Previous studies have demonstrated that SARS-CoV-2 vaccines could induce more robust SARS-CoV-2-specific humoral responses in females than males in adults (11) (12, 13). Therefore, we next analyzed whether gender has an impact on WIBP-CorV-induced antibody responses in children. In the cohort aged 3-5 years, the neutralizing antibody GMTs of the 2.5μg group were significantly higher in males than females at day 146 (p=0.038) and day 236 (p=0.029). However, this difference in neutralizing antibody titers between males and females was not observed in any other dose groups or in any other age cohorts (Appendix 79 in Supplement 3).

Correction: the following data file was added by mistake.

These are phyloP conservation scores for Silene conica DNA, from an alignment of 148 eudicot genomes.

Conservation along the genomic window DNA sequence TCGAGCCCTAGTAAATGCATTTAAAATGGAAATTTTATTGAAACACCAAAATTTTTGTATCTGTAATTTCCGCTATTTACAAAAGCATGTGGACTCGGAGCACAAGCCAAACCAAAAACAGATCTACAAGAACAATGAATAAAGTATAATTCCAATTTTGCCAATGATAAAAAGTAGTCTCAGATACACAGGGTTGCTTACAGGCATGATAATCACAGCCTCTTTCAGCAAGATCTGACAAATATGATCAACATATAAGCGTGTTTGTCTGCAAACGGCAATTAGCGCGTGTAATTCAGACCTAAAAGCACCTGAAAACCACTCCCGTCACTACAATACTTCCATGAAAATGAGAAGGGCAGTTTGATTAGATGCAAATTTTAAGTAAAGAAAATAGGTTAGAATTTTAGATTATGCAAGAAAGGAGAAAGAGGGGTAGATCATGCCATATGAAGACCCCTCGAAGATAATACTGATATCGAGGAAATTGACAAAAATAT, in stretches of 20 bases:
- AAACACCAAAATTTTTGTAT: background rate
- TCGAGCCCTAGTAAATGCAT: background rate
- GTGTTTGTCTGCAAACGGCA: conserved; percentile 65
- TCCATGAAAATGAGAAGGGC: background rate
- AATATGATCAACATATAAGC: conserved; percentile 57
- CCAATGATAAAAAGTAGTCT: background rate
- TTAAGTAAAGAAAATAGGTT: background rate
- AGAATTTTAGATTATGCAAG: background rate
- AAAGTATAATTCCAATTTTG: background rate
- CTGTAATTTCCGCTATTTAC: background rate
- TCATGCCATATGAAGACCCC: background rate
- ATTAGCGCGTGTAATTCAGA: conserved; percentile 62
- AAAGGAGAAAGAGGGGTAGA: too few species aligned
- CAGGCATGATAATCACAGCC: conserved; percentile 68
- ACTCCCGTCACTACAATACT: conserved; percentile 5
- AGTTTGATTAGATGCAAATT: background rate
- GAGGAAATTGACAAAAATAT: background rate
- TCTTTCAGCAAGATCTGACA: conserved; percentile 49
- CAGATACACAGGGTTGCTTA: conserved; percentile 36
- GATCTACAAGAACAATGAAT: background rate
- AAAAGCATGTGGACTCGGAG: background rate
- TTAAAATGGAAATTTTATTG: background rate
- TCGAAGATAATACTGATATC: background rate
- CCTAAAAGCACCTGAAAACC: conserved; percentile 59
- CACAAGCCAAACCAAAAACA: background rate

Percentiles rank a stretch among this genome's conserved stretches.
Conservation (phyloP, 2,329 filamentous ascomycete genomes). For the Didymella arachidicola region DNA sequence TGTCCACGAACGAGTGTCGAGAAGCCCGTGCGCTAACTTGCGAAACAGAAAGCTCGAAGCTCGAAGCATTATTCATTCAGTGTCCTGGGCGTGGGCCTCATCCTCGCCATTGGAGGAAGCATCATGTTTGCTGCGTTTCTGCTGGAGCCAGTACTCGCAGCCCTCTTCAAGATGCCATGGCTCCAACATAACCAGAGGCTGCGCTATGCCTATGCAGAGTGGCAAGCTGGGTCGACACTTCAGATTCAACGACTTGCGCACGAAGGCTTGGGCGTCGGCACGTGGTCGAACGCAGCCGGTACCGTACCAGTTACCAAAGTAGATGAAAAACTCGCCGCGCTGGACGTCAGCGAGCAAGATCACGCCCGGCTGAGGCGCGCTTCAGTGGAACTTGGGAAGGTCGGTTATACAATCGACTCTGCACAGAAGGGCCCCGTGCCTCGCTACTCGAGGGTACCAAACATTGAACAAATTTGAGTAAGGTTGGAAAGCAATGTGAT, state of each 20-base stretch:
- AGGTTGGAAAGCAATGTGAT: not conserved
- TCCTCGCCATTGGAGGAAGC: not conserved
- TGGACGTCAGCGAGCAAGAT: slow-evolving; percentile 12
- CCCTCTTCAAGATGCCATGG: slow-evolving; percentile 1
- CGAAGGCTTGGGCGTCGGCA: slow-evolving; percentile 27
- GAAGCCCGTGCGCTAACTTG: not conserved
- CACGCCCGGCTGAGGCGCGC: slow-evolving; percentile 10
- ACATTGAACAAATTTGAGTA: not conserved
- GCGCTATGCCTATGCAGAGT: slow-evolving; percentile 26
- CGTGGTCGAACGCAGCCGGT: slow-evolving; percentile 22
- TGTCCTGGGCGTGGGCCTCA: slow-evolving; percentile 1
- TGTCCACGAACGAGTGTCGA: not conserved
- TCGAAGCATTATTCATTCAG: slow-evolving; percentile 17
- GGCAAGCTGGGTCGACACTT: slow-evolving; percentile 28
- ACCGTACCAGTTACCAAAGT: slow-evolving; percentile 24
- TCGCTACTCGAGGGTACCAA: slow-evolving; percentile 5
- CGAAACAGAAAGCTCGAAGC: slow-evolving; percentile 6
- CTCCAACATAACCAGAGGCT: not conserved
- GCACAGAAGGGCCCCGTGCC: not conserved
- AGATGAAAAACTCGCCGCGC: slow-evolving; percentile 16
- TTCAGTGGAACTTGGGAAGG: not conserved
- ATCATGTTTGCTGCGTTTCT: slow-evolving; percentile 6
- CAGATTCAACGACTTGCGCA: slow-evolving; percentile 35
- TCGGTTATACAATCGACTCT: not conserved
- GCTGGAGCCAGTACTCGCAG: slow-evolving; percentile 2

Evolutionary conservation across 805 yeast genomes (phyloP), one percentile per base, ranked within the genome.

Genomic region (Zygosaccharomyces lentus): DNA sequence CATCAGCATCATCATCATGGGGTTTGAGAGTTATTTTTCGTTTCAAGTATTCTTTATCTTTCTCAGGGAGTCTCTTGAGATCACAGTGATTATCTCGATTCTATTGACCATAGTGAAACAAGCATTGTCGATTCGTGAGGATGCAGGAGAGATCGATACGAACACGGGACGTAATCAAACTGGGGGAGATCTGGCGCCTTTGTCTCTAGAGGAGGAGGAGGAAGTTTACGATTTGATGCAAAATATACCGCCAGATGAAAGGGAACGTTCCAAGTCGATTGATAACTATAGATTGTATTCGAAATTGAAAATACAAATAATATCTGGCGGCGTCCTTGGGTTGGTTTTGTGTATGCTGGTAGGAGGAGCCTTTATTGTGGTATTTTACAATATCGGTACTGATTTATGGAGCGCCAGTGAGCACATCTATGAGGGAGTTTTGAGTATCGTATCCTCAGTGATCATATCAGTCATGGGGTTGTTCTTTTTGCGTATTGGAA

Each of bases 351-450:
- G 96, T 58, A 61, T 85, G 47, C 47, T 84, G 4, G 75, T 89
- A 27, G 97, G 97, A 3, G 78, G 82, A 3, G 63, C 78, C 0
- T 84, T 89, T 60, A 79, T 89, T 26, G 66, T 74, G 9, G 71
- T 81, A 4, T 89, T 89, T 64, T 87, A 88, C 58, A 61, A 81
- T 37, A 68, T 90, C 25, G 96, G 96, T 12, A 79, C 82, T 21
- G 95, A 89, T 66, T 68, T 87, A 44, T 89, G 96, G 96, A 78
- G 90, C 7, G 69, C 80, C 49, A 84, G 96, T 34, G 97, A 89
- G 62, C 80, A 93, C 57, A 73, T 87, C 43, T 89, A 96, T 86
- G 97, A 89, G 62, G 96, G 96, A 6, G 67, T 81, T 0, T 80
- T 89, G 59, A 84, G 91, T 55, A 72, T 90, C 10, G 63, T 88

In this interim report of the phase 1/2 clinical trial, we investigated the safety and immunogenicity of the WIBP-CorV inactivated vaccine in participants aged 3-17 years. Our data showed that the three-dose regimen of WIBP-CorV had an acceptable safety profile, and was able to elicit robust humoral response against SARS-CoV-2 in children. Local and systemic adverse reactions were mostly mild to moderate in severity. Fever and injection-site pain were the most reported systemic and local adverse reactions and were transient. None of the serious adverse events reported during the trial was related to vaccination. These results were similar to our observation in adults (9). The incidence of systemic adverse reactions in different dose groups was similar, but significant differences in the incidences of local and other adverse events were observed. The higher injection-site pain reported was the main reason for the higher incidence of local adverse reactions in the 2.5μg group compared with the other two dose groups.